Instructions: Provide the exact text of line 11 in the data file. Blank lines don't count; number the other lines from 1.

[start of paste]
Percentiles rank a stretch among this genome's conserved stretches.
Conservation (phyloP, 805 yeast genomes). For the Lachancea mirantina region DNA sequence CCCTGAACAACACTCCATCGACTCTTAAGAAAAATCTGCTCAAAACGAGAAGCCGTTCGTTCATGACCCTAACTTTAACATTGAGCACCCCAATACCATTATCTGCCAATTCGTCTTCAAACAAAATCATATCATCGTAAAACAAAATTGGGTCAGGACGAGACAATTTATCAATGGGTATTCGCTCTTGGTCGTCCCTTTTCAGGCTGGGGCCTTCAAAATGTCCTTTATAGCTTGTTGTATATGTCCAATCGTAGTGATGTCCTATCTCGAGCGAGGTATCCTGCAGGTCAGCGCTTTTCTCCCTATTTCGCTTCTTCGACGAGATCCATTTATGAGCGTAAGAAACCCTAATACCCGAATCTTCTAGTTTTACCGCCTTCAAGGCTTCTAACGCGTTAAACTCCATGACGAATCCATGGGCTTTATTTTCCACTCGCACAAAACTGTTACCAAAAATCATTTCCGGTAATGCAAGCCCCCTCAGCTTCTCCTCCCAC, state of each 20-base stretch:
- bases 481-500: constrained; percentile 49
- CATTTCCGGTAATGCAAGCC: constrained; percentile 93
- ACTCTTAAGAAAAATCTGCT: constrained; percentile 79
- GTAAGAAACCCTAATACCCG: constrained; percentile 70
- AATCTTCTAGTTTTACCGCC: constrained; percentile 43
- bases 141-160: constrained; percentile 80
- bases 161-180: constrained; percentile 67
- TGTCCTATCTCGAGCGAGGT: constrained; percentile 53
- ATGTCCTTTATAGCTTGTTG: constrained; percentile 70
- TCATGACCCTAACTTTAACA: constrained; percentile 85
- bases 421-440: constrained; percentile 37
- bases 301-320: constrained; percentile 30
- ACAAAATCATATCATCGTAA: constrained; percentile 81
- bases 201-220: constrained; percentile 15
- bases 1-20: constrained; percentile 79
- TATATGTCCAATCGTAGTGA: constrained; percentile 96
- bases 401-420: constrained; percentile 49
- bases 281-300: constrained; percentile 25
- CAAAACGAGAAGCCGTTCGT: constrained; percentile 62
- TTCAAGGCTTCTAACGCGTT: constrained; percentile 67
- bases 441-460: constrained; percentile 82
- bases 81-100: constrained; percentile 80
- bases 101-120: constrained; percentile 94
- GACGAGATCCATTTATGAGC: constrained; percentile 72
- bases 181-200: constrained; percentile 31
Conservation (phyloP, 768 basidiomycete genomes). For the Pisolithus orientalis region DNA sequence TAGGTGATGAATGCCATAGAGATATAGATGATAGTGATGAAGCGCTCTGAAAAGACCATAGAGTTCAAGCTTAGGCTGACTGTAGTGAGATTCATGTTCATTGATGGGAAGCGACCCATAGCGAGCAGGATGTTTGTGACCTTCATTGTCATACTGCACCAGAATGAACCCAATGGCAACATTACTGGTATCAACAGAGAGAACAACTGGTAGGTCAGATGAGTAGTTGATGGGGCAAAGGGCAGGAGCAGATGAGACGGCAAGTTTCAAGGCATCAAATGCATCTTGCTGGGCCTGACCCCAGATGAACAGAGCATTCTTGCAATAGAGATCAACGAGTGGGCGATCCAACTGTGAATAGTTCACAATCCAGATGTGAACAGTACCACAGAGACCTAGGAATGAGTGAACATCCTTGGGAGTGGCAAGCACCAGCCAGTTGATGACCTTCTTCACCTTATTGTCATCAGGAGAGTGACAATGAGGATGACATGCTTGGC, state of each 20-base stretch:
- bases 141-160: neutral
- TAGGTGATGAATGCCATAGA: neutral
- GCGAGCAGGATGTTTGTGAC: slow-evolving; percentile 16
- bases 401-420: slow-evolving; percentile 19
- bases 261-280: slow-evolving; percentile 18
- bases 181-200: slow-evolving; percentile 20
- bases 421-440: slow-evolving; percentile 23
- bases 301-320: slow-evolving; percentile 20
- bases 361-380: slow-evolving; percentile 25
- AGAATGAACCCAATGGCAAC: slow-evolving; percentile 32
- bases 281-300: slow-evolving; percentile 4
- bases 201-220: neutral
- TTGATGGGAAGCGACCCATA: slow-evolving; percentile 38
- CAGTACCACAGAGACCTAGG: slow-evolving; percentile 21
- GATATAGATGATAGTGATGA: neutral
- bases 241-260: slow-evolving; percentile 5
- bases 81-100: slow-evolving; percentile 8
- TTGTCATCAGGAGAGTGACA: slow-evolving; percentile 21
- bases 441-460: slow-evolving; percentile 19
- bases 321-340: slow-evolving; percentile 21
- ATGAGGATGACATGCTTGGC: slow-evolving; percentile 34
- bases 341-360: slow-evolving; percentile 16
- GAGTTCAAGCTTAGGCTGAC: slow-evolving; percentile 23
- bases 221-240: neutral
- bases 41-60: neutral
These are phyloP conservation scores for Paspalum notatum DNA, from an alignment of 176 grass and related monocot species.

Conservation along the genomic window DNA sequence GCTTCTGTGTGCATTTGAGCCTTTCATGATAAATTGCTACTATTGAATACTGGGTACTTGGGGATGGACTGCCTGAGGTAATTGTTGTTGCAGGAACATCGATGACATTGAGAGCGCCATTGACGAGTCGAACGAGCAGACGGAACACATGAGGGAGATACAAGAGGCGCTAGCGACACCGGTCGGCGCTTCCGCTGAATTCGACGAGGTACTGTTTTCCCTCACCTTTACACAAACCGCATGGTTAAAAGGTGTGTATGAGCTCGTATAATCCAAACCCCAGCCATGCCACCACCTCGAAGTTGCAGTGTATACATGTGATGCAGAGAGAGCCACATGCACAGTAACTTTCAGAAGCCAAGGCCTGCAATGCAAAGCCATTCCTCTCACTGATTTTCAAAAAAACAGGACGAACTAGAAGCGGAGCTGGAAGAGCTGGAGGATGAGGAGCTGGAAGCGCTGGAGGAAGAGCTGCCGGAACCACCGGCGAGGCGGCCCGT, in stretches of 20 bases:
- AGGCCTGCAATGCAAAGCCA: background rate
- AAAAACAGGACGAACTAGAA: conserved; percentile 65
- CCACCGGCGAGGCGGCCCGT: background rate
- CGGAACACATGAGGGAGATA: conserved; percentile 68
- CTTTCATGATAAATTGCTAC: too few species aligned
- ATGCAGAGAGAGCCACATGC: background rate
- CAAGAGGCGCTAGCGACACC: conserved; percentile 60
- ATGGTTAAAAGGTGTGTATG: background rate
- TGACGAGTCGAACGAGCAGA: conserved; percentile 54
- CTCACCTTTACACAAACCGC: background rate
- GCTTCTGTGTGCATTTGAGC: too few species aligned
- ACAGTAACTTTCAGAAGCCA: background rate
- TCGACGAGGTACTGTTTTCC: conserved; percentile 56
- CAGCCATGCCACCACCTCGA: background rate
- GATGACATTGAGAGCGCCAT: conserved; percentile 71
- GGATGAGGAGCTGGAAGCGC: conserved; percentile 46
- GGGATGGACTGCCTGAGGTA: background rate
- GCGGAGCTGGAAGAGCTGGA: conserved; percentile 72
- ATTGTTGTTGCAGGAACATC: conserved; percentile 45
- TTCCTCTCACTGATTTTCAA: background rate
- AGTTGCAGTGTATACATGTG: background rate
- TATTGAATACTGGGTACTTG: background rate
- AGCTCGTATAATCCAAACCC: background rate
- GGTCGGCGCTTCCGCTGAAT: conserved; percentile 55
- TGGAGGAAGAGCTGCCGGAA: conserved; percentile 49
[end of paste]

- ATGTCCTTTATAGCTTGTTG: constrained; percentile 70